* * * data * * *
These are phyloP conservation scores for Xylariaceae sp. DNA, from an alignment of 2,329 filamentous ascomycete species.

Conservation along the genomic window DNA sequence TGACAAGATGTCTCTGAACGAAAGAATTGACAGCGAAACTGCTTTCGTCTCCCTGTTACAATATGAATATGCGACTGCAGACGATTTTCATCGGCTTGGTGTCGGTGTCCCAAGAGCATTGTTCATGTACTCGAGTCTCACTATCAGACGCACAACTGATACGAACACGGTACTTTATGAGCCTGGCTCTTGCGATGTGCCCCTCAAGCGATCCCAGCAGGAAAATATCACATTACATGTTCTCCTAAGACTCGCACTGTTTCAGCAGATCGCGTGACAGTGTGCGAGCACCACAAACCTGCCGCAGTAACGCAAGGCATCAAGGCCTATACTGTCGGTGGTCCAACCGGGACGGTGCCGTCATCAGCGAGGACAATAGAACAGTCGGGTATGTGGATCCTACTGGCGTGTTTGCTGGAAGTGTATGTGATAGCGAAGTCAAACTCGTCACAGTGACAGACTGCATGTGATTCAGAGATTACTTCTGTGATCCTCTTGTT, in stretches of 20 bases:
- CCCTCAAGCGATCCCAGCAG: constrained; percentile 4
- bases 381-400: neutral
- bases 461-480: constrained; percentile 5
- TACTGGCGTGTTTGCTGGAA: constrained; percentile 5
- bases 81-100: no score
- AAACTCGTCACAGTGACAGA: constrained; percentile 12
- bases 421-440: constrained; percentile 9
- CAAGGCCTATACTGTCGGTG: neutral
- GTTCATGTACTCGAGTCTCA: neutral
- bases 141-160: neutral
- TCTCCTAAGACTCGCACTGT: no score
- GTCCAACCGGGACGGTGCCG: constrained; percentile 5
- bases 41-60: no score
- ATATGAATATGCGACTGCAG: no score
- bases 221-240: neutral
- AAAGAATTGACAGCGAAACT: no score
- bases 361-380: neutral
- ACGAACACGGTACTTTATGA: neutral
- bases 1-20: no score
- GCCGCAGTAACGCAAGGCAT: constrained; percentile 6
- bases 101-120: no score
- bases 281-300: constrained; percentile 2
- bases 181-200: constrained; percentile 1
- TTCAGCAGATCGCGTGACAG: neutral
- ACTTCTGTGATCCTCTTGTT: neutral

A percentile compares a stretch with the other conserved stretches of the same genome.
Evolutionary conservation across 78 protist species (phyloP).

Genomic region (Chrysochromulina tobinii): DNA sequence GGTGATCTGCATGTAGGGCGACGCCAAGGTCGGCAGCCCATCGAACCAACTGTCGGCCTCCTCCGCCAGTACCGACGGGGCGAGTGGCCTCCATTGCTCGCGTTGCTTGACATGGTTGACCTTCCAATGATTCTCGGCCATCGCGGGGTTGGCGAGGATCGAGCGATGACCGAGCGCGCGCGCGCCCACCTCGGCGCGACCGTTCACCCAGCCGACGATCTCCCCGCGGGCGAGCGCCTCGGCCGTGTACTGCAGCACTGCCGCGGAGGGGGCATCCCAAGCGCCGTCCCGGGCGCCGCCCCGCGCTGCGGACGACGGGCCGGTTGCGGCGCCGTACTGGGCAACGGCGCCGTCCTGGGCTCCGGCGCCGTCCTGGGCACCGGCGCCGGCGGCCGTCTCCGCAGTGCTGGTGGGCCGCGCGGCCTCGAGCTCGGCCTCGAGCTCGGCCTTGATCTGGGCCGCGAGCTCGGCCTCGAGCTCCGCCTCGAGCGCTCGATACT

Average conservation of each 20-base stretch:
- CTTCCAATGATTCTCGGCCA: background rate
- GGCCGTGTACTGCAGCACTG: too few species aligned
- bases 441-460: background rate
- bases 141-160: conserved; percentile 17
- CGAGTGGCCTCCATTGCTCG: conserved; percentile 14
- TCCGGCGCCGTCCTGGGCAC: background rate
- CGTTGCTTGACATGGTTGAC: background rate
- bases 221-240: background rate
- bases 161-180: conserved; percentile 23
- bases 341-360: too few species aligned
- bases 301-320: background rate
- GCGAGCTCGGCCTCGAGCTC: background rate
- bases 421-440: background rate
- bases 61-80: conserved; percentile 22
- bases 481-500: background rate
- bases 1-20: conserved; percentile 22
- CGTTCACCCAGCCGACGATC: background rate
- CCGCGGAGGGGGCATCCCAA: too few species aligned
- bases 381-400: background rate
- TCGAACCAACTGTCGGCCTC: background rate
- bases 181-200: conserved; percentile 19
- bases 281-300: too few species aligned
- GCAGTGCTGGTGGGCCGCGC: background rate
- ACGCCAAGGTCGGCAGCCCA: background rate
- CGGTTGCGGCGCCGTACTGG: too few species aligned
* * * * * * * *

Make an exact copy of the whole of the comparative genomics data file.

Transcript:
These are phyloP conservation scores for Xylariaceae sp. DNA, from an alignment of 2,329 filamentous ascomycete species.

Conservation along the genomic window DNA sequence TGACAAGATGTCTCTGAACGAAAGAATTGACAGCGAAACTGCTTTCGTCTCCCTGTTACAATATGAATATGCGACTGCAGACGATTTTCATCGGCTTGGTGTCGGTGTCCCAAGAGCATTGTTCATGTACTCGAGTCTCACTATCAGACGCACAACTGATACGAACACGGTACTTTATGAGCCTGGCTCTTGCGATGTGCCCCTCAAGCGATCCCAGCAGGAAAATATCACATTACATGTTCTCCTAAGACTCGCACTGTTTCAGCAGATCGCGTGACAGTGTGCGAGCACCACAAACCTGCCGCAGTAACGCAAGGCATCAAGGCCTATACTGTCGGTGGTCCAACCGGGACGGTGCCGTCATCAGCGAGGACAATAGAACAGTCGGGTATGTGGATCCTACTGGCGTGTTTGCTGGAAGTGTATGTGATAGCGAAGTCAAACTCGTCACAGTGACAGACTGCATGTGATTCAGAGATTACTTCTGTGATCCTCTTGTT, in stretches of 20 bases:
- CCCTCAAGCGATCCCAGCAG: constrained; percentile 4
- bases 381-400: neutral
- bases 461-480: constrained; percentile 5
- TACTGGCGTGTTTGCTGGAA: constrained; percentile 5
- bases 81-100: no score
- AAACTCGTCACAGTGACAGA: constrained; percentile 12
- bases 421-440: constrained; percentile 9
- CAAGGCCTATACTGTCGGTG: neutral
- GTTCATGTACTCGAGTCTCA: neutral
- bases 141-160: neutral
- TCTCCTAAGACTCGCACTGT: no score
- GTCCAACCGGGACGGTGCCG: constrained; percentile 5
- bases 41-60: no score
- ATATGAATATGCGACTGCAG: no score
- bases 221-240: neutral
- AAAGAATTGACAGCGAAACT: no score
- bases 361-380: neutral
- ACGAACACGGTACTTTATGA: neutral
- bases 1-20: no score
- GCCGCAGTAACGCAAGGCAT: constrained; percentile 6
- bases 101-120: no score
- bases 281-300: constrained; percentile 2
- bases 181-200: constrained; percentile 1
- TTCAGCAGATCGCGTGACAG: neutral
- ACTTCTGTGATCCTCTTGTT: neutral

A percentile compares a stretch with the other conserved stretches of the same genome.
Evolutionary conservation across 78 protist species (phyloP).

Genomic region (Chrysochromulina tobinii): DNA sequence GGTGATCTGCATGTAGGGCGACGCCAAGGTCGGCAGCCCATCGAACCAACTGTCGGCCTCCTCCGCCAGTACCGACGGGGCGAGTGGCCTCCATTGCTCGCGTTGCTTGACATGGTTGACCTTCCAATGATTCTCGGCCATCGCGGGGTTGGCGAGGATCGAGCGATGACCGAGCGCGCGCGCGCCCACCTCGGCGCGACCGTTCACCCAGCCGACGATCTCCCCGCGGGCGAGCGCCTCGGCCGTGTACTGCAGCACTGCCGCGGAGGGGGCATCCCAAGCGCCGTCCCGGGCGCCGCCCCGCGCTGCGGACGACGGGCCGGTTGCGGCGCCGTACTGGGCAACGGCGCCGTCCTGGGCTCCGGCGCCGTCCTGGGCACCGGCGCCGGCGGCCGTCTCCGCAGTGCTGGTGGGCCGCGCGGCCTCGAGCTCGGCCTCGAGCTCGGCCTTGATCTGGGCCGCGAGCTCGGCCTCGAGCTCCGCCTCGAGCGCTCGATACT

Average conservation of each 20-base stretch:
- CTTCCAATGATTCTCGGCCA: background rate
- GGCCGTGTACTGCAGCACTG: too few species aligned
- bases 441-460: background rate
- bases 141-160: conserved; percentile 17
- CGAGTGGCCTCCATTGCTCG: conserved; percentile 14
- TCCGGCGCCGTCCTGGGCAC: background rate
- CGTTGCTTGACATGGTTGAC: background rate
- bases 221-240: background rate
- bases 161-180: conserved; percentile 23
- bases 341-360: too few species aligned
- bases 301-320: background rate
- GCGAGCTCGGCCTCGAGCTC: background rate
- bases 421-440: background rate
- bases 61-80: conserved; percentile 22
- bases 481-500: background rate
- bases 1-20: conserved; percentile 22
- CGTTCACCCAGCCGACGATC: background rate
- CCGCGGAGGGGGCATCCCAA: too few species aligned
- bases 381-400: background rate
- TCGAACCAACTGTCGGCCTC: background rate
- bases 181-200: conserved; percentile 19
- bases 281-300: too few species aligned
- GCAGTGCTGGTGGGCCGCGC: background rate
- ACGCCAAGGTCGGCAGCCCA: background rate
- CGGTTGCGGCGCCGTACTGG: too few species aligned